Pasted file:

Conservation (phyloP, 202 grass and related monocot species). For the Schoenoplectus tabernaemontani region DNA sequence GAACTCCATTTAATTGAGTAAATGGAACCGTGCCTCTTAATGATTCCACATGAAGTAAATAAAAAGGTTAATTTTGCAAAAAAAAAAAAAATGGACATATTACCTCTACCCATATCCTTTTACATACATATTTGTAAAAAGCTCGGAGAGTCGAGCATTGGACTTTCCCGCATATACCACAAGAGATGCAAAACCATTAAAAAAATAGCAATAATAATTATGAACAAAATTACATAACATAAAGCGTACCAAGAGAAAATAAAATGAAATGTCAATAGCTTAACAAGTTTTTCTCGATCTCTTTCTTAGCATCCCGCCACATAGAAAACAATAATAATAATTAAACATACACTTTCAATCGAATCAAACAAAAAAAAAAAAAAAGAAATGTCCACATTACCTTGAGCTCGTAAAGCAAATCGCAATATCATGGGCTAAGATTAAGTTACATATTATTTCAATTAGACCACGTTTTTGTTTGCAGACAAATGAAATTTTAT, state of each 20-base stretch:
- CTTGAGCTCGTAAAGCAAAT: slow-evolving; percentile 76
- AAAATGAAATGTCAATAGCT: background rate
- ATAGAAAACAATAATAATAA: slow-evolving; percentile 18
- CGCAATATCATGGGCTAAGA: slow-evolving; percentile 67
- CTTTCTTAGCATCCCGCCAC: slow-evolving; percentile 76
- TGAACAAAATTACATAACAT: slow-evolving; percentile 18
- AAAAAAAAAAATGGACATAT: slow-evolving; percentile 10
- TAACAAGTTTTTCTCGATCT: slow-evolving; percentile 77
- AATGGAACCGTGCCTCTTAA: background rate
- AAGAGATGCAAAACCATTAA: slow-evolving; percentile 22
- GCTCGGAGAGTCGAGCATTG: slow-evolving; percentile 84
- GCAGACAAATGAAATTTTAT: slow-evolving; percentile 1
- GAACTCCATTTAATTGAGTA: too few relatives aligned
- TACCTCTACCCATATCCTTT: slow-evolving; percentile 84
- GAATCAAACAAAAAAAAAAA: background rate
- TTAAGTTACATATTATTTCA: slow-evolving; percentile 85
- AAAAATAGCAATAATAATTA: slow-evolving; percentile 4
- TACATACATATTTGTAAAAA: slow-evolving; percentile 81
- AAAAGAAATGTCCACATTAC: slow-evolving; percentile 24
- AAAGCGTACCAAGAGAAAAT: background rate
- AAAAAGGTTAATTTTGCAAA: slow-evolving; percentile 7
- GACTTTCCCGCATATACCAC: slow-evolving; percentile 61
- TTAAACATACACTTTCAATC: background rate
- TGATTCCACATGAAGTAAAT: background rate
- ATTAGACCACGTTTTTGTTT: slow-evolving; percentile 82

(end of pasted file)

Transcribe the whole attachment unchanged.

Conservation (phyloP, 202 grass and related monocot species). For the Schoenoplectus tabernaemontani region DNA sequence GAACTCCATTTAATTGAGTAAATGGAACCGTGCCTCTTAATGATTCCACATGAAGTAAATAAAAAGGTTAATTTTGCAAAAAAAAAAAAAATGGACATATTACCTCTACCCATATCCTTTTACATACATATTTGTAAAAAGCTCGGAGAGTCGAGCATTGGACTTTCCCGCATATACCACAAGAGATGCAAAACCATTAAAAAAATAGCAATAATAATTATGAACAAAATTACATAACATAAAGCGTACCAAGAGAAAATAAAATGAAATGTCAATAGCTTAACAAGTTTTTCTCGATCTCTTTCTTAGCATCCCGCCACATAGAAAACAATAATAATAATTAAACATACACTTTCAATCGAATCAAACAAAAAAAAAAAAAAAGAAATGTCCACATTACCTTGAGCTCGTAAAGCAAATCGCAATATCATGGGCTAAGATTAAGTTACATATTATTTCAATTAGACCACGTTTTTGTTTGCAGACAAATGAAATTTTAT, state of each 20-base stretch:
- CTTGAGCTCGTAAAGCAAAT: slow-evolving; percentile 76
- AAAATGAAATGTCAATAGCT: background rate
- ATAGAAAACAATAATAATAA: slow-evolving; percentile 18
- CGCAATATCATGGGCTAAGA: slow-evolving; percentile 67
- CTTTCTTAGCATCCCGCCAC: slow-evolving; percentile 76
- TGAACAAAATTACATAACAT: slow-evolving; percentile 18
- AAAAAAAAAAATGGACATAT: slow-evolving; percentile 10
- TAACAAGTTTTTCTCGATCT: slow-evolving; percentile 77
- AATGGAACCGTGCCTCTTAA: background rate
- AAGAGATGCAAAACCATTAA: slow-evolving; percentile 22
- GCTCGGAGAGTCGAGCATTG: slow-evolving; percentile 84
- GCAGACAAATGAAATTTTAT: slow-evolving; percentile 1
- GAACTCCATTTAATTGAGTA: too few relatives aligned
- TACCTCTACCCATATCCTTT: slow-evolving; percentile 84
- GAATCAAACAAAAAAAAAAA: background rate
- TTAAGTTACATATTATTTCA: slow-evolving; percentile 85
- AAAAATAGCAATAATAATTA: slow-evolving; percentile 4
- TACATACATATTTGTAAAAA: slow-evolving; percentile 81
- AAAAGAAATGTCCACATTAC: slow-evolving; percentile 24
- AAAGCGTACCAAGAGAAAAT: background rate
- AAAAAGGTTAATTTTGCAAA: slow-evolving; percentile 7
- GACTTTCCCGCATATACCAC: slow-evolving; percentile 61
- TTAAACATACACTTTCAATC: background rate
- TGATTCCACATGAAGTAAAT: background rate
- ATTAGACCACGTTTTTGTTT: slow-evolving; percentile 82